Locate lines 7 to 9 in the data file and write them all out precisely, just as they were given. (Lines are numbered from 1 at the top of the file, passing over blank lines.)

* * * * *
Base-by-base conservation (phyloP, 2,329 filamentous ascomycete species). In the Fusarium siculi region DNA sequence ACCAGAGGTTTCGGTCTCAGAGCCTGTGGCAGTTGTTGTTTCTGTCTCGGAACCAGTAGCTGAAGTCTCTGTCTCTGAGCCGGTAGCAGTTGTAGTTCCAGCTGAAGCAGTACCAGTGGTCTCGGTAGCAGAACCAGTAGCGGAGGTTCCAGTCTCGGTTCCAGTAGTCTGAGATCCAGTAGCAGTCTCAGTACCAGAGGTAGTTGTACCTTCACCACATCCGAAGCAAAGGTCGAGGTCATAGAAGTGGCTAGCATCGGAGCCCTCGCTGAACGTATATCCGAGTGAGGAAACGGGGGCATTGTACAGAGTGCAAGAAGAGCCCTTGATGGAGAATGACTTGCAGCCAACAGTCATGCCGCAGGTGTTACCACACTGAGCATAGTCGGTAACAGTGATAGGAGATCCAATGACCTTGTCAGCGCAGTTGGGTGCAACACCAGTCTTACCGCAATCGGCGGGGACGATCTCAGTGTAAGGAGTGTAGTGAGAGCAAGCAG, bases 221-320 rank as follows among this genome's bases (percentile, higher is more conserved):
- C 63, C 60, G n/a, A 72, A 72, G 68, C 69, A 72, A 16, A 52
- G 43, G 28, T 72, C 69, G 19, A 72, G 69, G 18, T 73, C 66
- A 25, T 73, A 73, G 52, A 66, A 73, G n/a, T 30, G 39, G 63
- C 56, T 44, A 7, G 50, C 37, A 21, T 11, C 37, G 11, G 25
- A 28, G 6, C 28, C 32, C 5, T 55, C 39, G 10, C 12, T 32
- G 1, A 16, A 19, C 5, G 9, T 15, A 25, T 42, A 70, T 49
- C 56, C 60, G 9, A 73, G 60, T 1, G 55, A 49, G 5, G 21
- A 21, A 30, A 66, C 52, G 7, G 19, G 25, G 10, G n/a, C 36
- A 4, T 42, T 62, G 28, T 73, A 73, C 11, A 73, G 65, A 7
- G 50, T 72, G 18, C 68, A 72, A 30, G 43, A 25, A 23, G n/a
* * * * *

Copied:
- G 1, A 16, A 19, C 5, G 9, T 15, A 25, T 42, A 70, T 49
- C 56, C 60, G 9, A 73, G 60, T 1, G 55, A 49, G 5, G 21
- A 21, A 30, A 66, C 52, G 7, G 19, G 25, G 10, G n/a, C 36